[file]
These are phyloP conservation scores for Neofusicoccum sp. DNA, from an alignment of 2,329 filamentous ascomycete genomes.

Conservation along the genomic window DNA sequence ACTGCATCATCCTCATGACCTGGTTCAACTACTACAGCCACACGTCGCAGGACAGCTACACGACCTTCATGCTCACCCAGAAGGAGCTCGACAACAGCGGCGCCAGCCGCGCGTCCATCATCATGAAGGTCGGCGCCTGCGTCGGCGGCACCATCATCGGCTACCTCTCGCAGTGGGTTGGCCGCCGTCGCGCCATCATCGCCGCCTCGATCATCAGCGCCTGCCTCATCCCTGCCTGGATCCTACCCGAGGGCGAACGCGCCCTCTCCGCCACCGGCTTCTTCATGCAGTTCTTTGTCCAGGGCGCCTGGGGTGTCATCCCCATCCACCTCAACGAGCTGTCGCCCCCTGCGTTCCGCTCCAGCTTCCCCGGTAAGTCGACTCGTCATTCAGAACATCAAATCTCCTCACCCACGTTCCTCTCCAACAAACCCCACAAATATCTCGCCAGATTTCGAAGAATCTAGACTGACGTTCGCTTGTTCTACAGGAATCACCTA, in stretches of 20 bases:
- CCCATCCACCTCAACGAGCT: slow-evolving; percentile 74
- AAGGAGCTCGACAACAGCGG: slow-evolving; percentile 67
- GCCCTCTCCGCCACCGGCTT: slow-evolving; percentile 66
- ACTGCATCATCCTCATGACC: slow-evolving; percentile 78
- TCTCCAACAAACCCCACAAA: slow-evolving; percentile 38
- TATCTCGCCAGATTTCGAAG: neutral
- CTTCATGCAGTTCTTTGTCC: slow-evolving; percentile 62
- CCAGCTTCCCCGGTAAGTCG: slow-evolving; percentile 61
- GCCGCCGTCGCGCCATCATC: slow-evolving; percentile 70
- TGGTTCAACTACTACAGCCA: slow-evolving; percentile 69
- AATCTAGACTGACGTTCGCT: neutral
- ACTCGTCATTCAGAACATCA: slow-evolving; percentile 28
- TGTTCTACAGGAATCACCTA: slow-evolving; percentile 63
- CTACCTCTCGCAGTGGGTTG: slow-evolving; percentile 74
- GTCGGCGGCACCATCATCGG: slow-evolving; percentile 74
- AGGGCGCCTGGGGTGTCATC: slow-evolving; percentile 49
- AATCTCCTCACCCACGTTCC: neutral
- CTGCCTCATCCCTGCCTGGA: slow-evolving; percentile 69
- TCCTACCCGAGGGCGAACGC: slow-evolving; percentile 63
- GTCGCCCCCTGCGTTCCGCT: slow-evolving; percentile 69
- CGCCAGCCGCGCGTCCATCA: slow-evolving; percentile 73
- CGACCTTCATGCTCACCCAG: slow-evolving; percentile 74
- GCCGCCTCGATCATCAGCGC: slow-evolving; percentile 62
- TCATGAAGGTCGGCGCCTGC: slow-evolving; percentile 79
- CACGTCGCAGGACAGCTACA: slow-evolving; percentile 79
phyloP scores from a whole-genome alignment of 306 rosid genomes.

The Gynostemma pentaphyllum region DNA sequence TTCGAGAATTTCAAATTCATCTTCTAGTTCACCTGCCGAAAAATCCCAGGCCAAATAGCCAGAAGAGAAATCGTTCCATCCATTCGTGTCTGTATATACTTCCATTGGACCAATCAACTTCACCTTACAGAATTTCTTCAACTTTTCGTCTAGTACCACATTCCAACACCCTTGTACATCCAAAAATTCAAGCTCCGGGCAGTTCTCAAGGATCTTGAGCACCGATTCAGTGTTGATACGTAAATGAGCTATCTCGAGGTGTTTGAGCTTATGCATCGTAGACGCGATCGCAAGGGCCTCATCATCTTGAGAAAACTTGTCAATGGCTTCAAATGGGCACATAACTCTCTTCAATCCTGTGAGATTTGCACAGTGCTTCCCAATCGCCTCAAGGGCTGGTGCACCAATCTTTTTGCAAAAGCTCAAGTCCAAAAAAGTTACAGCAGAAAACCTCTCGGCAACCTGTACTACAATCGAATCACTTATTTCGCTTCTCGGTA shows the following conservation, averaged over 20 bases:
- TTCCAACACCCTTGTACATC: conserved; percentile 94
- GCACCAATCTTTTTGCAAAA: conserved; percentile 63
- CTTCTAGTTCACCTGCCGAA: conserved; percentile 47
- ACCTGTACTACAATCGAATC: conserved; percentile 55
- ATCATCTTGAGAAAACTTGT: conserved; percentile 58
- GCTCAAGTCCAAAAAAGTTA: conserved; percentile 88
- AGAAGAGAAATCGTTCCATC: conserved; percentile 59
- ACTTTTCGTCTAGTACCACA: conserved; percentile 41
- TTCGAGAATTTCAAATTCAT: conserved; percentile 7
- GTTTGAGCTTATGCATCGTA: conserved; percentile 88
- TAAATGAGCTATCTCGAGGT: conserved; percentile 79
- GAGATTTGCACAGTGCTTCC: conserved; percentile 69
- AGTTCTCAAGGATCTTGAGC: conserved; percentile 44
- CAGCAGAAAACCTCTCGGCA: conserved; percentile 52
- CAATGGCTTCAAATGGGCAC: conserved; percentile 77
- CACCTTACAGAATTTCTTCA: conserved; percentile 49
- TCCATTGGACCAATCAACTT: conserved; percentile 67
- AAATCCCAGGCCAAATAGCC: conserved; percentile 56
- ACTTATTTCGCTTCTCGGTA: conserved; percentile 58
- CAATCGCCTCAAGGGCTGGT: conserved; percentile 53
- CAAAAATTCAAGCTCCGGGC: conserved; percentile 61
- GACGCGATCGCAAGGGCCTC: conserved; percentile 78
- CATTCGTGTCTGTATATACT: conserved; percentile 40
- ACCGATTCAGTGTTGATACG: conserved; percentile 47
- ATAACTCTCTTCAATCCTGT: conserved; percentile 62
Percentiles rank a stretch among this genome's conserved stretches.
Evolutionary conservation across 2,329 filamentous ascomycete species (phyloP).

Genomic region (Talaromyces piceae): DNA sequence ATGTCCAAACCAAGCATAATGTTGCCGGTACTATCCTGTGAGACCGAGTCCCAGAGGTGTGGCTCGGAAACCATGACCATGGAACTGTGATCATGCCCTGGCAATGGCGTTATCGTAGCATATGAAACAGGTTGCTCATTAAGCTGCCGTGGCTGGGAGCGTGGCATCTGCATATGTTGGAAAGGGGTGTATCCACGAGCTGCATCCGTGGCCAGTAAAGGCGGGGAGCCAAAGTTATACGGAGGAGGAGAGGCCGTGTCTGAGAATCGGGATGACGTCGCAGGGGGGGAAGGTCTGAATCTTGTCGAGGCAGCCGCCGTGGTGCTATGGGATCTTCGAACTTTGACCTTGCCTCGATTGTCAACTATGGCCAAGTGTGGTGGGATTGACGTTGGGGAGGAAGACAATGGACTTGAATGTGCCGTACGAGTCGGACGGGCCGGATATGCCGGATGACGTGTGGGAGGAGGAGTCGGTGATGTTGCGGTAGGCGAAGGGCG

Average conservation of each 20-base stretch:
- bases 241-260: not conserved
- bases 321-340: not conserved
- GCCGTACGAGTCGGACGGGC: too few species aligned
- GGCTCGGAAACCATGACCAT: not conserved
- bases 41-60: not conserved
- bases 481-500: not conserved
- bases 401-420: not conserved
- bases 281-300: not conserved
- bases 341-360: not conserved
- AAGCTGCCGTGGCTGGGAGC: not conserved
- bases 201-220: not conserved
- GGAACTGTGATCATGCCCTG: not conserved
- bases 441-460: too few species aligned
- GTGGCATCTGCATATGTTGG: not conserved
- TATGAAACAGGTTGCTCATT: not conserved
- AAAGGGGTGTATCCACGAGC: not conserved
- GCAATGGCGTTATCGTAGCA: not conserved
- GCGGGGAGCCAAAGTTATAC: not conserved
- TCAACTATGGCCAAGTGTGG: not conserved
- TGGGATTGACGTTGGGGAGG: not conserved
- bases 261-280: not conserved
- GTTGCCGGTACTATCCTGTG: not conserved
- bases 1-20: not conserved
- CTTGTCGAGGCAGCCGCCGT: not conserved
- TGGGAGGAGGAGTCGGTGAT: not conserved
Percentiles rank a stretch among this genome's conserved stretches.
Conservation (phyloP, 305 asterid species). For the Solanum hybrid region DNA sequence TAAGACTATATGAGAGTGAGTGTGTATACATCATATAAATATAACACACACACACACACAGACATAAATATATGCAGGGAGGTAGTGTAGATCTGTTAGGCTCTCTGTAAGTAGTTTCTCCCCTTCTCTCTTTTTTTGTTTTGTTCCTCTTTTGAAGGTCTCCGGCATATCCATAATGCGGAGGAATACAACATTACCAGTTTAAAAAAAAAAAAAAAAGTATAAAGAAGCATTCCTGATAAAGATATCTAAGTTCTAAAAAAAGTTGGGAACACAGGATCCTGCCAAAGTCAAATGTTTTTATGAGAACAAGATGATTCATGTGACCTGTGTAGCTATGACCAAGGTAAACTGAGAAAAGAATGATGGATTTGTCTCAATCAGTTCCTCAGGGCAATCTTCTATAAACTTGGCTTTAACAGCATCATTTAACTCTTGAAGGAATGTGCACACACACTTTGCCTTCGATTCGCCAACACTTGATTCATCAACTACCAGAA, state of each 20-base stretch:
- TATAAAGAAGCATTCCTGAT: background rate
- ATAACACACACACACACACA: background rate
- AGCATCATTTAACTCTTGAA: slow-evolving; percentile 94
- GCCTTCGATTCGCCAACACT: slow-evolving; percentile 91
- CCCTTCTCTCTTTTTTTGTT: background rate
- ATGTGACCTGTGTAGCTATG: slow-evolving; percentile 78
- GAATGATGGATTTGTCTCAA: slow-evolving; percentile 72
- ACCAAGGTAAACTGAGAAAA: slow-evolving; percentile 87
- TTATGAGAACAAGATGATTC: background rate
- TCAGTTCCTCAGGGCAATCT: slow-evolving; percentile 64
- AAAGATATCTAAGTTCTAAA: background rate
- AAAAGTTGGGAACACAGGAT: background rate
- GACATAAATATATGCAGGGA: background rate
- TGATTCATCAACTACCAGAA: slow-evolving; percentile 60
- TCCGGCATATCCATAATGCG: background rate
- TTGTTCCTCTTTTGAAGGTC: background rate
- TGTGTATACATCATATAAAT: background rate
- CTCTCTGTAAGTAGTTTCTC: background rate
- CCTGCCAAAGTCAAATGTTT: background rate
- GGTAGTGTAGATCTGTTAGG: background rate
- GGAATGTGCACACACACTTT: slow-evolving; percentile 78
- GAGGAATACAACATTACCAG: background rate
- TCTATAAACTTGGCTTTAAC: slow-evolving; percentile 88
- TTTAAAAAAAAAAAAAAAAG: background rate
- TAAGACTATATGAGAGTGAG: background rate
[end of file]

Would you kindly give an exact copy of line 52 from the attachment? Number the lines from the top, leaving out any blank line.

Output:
- CATTCGTGTCTGTATATACT: conserved; percentile 40